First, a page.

Circa 1590, Hans and Zacharias Janssen combined two simple microscopes to form a compound microscope. Then, circa 1665, Robert Hooke devised the compound microscope to observe opaque objects. You’ll recognize the name of Robert Hooke because our Hooke College of Applied Sciences is named after him, in his honor. Circa 1681, Christian Huygens invented an ocular for the telescope, which was later adopted universally for the compound microscopes. Around circa 1800, Thomas Young corrected lenses for astigmatism. Circa 1873, Ernst Abbe designed the chromatic substage condenser, which you find is furnished with many of today’s microscopes. In 1886 or so, Abbe, Schott, and Zeiss collaborated to perfect apochromatic objective lenses. Circa 1900, or around 120 some years ago, the compound microscope had essentially evolved into its present form.

    As we all know, there’s been lots of activity going on, microscope improvements, modularization of microscopes in today’s world, and all kinds of accessories and filters and so on, that come with them.

    If any of you get a chance to come to The McCrone Group here in Westmont, Illinois, I really urge you to take some time out to visit our microscope museum. It’s the Brooks Collection of Microscopes. Don Brooks is the owner, CEO, and chairman of The McCrone Group, and he has, over the years, acquired so many of these antique microscopes, and there are a lot of them are on display now, here. Approximately 200 are on display, and another 200 to 300 are in storage. The earliest microscope in the collection is circa 1680. The collection also includes about 2,500 volumes of books on microscopy and optics dating all the way back to 1630. It’s an incredible collection, and it’s an incredible site if you can get some time to tour. On the right-hand side here, we have a couple of microscopes from his collection. One is from 1870, and the other one from the mid-1700s. These are fully functional microscopes, still, after several hundred years. Notice on the circa 1870 microscope, those of you that have compound microscopes, you probably recognize the substage condenser that is right below the stage and above the little mirror. That condenser still looks very similar on today’s microscopes, over 200 years later.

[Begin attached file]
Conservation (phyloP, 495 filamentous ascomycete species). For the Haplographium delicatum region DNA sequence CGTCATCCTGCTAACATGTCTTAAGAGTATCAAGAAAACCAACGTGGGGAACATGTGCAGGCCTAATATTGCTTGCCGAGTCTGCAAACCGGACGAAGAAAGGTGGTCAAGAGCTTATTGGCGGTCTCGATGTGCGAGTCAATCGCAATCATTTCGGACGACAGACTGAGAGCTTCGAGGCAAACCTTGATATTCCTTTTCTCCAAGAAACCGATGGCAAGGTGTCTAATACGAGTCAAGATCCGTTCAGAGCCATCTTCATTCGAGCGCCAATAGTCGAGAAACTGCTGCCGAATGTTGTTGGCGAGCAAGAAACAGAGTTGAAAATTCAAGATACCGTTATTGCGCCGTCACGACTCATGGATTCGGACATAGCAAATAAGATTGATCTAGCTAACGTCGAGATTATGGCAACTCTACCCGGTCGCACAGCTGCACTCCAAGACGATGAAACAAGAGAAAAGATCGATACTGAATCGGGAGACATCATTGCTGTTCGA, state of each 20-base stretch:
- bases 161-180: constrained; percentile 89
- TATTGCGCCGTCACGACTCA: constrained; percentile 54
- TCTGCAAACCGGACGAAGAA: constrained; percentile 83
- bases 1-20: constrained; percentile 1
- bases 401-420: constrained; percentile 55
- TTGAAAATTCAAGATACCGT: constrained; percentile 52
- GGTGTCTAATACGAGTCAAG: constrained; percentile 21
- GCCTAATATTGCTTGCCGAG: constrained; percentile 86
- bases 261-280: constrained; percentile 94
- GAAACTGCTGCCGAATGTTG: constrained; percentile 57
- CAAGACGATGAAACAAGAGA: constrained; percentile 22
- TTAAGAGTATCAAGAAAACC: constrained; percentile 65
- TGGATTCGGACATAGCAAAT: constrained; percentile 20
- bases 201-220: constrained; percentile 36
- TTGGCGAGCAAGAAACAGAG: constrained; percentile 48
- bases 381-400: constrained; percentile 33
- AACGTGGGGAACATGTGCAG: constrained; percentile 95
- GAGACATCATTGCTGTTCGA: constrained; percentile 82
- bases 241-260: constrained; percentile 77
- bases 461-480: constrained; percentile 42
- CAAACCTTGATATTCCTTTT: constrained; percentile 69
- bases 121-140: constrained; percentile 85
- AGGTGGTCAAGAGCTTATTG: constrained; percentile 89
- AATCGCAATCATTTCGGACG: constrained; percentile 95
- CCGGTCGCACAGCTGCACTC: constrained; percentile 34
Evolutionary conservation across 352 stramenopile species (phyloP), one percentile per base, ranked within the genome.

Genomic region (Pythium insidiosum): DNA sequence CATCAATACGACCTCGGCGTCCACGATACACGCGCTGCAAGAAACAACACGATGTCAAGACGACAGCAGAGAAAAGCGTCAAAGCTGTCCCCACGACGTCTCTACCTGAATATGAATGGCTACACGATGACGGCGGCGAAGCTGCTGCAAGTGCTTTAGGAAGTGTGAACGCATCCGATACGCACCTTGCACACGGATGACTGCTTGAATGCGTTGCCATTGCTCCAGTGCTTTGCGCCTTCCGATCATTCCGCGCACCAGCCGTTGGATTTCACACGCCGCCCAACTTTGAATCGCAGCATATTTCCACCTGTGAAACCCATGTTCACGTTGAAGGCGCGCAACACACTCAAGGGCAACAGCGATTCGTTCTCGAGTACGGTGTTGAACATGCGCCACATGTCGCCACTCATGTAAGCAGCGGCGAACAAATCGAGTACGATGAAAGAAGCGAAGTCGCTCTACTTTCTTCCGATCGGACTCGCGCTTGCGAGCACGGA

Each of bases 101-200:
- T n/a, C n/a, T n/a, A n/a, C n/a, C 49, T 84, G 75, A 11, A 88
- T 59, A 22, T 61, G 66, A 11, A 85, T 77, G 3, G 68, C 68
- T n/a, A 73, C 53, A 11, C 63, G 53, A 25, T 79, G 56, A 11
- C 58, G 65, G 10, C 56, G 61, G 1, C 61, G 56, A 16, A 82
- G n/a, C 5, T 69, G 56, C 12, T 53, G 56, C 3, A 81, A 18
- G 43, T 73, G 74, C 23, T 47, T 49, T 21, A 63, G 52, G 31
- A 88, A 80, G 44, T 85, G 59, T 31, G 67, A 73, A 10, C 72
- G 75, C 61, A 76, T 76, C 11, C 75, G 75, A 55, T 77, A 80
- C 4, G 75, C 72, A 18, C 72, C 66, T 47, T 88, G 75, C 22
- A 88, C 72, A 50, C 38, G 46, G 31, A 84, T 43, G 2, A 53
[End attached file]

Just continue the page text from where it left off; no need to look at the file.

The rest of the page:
So what happens with this curse? It begins and intensifies as soon as you buy or inherit any microscope. That’s why it started with me when I was 10 years old. It starts to intensify as you start using your microscope to examine various objects, and then and intensifies even more as you learn about microscopy through your brute force experiences, reading various microscopy literatures, participate in formal training classes like they have here at the Hooke College of Applied Sciences, or attend microscopy conferences, seminars, and webinars like you’re doing today.